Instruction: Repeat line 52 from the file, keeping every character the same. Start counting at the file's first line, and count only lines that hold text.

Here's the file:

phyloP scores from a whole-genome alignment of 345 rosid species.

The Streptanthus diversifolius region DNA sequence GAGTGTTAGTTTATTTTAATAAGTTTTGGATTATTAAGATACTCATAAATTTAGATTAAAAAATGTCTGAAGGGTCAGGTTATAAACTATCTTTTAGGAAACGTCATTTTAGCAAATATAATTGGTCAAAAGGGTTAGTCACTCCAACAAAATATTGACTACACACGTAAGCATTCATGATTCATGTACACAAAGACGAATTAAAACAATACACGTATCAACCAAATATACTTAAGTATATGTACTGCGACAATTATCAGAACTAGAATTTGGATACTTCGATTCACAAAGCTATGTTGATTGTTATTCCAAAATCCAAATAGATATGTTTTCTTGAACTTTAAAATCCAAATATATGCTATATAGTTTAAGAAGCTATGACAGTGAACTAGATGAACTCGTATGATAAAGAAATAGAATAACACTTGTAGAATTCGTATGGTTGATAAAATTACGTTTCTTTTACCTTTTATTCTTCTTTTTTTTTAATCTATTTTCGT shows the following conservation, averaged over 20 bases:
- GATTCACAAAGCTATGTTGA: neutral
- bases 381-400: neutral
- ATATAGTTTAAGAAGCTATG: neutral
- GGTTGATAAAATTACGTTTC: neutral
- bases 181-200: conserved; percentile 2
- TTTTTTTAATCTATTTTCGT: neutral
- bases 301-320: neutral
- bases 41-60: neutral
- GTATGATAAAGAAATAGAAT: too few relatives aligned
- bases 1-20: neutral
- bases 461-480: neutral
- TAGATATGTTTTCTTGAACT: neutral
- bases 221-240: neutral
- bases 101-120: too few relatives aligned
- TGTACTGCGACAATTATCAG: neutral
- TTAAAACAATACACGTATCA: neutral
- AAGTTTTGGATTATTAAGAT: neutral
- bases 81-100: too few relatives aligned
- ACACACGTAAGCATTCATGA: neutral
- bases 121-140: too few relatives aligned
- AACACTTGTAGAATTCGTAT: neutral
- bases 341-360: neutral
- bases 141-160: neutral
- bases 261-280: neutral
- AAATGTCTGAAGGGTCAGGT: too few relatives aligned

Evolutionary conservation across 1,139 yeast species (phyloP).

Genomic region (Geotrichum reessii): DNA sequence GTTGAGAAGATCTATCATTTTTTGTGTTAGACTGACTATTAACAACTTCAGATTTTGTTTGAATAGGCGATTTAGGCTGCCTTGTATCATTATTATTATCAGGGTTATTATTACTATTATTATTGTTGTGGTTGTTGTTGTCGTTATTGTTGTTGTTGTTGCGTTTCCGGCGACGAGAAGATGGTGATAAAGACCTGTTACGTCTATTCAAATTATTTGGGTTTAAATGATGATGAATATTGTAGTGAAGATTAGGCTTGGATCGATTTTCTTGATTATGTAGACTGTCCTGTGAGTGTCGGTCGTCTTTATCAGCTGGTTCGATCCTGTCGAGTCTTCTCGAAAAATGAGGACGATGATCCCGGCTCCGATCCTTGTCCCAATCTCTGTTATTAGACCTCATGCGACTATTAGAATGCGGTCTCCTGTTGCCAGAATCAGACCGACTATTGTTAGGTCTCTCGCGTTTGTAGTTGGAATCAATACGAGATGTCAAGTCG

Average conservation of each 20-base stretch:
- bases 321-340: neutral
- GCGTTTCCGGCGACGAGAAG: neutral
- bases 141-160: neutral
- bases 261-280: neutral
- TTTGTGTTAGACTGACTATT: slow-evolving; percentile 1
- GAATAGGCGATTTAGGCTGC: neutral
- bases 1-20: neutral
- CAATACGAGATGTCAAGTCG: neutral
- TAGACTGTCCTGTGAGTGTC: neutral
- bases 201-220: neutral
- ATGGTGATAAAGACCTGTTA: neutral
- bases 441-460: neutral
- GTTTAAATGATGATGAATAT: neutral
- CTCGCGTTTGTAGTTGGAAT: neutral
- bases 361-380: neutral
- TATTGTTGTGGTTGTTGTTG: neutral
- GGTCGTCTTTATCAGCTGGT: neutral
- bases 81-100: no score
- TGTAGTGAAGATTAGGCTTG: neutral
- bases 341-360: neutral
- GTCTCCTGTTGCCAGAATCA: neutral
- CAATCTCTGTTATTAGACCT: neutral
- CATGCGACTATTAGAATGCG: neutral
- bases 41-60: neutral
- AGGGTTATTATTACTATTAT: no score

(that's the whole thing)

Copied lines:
- CAATCTCTGTTATTAGACCT: neutral